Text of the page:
John Everett Millais (1829-1896)
A child prodigy in art, John Everett Millais entered the
Royal Academy Schools at age 11, and exhibited at the RA from age 17. He became ARA as early
as 1853, then RA and finally, in the year of his death, President of the Academy.
He was one of the founding members of the Pre-Raphaelite Brotherhood in 1848. Millais
quickly moved from a mannerist to a realistic style in keeping with the Pre-Raphaelite ideal. In
1853, he went to Scotland and was coached by John Ruskin and incidentally married the wife of Ruskin
after the latter's marriage was annulled. She was later be his model for the soldier's wife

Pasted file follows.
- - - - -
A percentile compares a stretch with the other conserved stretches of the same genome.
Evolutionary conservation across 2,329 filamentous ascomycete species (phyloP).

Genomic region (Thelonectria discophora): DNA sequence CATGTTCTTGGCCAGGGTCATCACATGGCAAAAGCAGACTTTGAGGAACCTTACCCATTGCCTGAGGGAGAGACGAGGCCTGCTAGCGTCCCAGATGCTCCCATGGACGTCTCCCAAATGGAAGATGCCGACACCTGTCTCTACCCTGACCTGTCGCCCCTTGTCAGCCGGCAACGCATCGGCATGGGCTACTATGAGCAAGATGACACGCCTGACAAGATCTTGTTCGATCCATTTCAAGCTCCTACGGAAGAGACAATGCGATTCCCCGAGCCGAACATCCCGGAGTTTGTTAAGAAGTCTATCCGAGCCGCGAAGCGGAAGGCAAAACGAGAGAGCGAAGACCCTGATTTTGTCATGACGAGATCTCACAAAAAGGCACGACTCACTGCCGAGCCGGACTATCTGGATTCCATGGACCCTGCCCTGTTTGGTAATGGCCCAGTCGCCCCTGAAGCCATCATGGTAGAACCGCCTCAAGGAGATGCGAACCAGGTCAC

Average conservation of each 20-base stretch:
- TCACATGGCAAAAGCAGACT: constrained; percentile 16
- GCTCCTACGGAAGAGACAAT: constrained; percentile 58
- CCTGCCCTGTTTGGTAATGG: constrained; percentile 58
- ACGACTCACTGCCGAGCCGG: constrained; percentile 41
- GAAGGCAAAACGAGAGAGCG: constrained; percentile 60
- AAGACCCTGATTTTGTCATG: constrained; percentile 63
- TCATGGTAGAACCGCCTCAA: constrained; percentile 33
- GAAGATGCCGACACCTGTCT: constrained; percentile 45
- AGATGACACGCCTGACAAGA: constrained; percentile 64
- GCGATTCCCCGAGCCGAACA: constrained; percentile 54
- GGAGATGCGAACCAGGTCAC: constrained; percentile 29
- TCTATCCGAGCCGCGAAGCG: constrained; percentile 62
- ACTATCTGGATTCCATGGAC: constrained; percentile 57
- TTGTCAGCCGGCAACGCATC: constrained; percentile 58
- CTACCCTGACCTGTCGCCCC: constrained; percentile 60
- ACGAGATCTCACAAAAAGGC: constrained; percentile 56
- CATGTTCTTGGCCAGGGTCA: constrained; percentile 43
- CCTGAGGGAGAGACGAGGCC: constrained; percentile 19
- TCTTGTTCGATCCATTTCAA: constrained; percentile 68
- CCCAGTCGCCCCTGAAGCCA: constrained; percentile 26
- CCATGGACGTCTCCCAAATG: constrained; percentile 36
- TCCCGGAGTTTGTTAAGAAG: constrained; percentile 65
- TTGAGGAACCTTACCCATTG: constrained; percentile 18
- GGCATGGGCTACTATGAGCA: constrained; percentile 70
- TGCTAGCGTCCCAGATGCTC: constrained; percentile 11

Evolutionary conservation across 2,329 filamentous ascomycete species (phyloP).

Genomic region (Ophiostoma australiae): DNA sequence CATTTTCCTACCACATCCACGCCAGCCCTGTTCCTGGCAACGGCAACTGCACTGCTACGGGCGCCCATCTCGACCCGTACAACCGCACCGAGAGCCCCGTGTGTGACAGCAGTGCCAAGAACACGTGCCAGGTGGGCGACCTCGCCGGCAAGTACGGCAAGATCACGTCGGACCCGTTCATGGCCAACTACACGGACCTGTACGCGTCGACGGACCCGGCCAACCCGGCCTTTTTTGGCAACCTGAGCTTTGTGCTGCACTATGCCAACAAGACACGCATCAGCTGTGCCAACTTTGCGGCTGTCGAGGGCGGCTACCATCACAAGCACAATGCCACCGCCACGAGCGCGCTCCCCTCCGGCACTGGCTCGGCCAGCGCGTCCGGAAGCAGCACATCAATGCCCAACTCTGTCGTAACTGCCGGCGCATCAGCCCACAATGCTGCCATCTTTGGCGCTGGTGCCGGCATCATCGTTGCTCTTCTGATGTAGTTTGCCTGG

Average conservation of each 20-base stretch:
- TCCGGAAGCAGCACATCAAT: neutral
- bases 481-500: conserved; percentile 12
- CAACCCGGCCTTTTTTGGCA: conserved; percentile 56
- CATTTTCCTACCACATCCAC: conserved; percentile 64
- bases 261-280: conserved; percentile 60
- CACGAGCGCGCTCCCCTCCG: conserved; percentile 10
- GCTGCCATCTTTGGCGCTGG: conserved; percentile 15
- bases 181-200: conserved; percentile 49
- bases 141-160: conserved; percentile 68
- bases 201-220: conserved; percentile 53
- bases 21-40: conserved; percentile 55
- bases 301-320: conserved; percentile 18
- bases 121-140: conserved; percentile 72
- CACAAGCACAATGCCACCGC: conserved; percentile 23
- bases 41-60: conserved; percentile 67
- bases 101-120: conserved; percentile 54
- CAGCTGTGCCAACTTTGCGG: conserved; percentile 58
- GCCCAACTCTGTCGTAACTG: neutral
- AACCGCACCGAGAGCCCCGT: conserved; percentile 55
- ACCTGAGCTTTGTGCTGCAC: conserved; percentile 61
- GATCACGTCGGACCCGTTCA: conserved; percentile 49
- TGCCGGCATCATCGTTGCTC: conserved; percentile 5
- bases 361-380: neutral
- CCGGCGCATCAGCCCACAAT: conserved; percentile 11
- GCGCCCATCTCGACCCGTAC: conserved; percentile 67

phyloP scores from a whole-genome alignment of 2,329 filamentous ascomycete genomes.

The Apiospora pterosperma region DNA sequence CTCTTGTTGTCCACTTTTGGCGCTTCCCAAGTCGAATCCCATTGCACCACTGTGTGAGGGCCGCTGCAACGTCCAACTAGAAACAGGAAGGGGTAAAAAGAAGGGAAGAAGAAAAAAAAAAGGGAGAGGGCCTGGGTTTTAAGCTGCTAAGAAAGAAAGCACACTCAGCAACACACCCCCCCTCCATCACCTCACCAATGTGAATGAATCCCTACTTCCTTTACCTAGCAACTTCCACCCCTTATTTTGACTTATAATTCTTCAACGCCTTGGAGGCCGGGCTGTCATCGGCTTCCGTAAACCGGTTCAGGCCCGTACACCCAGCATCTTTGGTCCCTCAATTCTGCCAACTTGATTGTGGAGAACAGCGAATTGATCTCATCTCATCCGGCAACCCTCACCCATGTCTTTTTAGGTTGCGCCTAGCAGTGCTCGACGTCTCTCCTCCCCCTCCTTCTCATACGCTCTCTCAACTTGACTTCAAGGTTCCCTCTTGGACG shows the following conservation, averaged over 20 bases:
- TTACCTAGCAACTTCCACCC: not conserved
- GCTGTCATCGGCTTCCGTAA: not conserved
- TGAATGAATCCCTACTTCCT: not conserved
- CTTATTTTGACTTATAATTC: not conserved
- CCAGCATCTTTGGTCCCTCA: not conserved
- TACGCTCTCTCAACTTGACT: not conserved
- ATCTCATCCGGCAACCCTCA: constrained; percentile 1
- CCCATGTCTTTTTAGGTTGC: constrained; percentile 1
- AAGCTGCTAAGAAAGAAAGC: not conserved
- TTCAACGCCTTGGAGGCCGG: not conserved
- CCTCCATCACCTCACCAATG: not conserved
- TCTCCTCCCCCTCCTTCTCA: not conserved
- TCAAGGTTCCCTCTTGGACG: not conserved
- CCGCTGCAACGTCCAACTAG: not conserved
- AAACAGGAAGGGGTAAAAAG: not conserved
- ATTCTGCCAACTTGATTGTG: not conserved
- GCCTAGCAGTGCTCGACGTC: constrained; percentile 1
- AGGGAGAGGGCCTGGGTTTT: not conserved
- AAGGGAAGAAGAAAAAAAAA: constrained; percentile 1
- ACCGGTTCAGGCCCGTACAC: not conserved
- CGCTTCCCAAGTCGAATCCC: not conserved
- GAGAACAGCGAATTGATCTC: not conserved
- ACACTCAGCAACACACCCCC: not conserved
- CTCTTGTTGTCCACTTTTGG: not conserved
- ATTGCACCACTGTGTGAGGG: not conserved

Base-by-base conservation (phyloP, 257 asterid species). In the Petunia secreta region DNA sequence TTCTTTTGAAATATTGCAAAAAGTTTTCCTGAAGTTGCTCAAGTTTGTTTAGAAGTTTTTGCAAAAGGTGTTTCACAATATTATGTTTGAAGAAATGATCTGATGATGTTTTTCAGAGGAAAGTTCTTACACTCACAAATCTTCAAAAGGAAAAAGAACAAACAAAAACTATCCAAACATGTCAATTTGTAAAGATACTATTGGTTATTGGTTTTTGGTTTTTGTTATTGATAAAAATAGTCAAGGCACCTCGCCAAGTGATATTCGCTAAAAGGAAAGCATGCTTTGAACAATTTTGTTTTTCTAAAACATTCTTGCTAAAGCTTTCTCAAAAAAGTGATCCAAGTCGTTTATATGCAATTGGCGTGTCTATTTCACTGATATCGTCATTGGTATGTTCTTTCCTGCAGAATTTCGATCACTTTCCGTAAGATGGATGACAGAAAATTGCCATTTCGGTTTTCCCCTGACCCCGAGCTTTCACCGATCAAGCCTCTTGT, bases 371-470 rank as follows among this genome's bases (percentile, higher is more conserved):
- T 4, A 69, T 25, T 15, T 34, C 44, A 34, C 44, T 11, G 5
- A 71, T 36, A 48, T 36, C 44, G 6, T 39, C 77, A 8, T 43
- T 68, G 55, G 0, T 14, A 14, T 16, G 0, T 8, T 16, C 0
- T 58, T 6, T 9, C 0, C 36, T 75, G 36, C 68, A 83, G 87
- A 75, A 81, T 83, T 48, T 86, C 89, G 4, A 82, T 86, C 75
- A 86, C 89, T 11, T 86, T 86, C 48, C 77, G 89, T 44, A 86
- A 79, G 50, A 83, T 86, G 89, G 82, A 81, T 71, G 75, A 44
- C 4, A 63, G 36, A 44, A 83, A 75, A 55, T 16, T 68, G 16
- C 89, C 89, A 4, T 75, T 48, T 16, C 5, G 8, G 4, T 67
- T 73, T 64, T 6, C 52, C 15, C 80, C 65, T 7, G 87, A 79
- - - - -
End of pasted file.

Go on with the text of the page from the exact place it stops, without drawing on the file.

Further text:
in The Order of Release. His St Isumbras at the Ford, showing the knight and two
oversweet children on an oversize horse, induced the young Frederick Sandys to draw a famous
caricature featuring Millais as the knight, Rossetti and Holman Hunt as the children, and the
donkey as John Ruskin.
Millais was also a notable illustrator during the 1860s. Some of his important
illustrations include the 18 for Moxon's Tennyson.
Ophelia and The Vale of Rest by Millais can be seen at the
Tate Gallery, The Blind Girl in Birmingham, Autumn Leaves in Manchester, Lorenzo
and Isabella at the Walker Art Gallery in Liverpool, St Isumbras at the Ford and The
Black Brunswicker at the Lady Lever Gallery in Port Sunlight, The Bride of Lammermoor is
in Bristol, Convalescent and Brighteyes are in the Aberdeen Art Gallery, and Return
of the Dove to the Ark at the Ashmolean Museum, Oxford. Portraits by Millais can be seen at
the National Portrait Gallery. A very early work, before Millais became a Pre-Raphaelite, is in
The Knight Errant,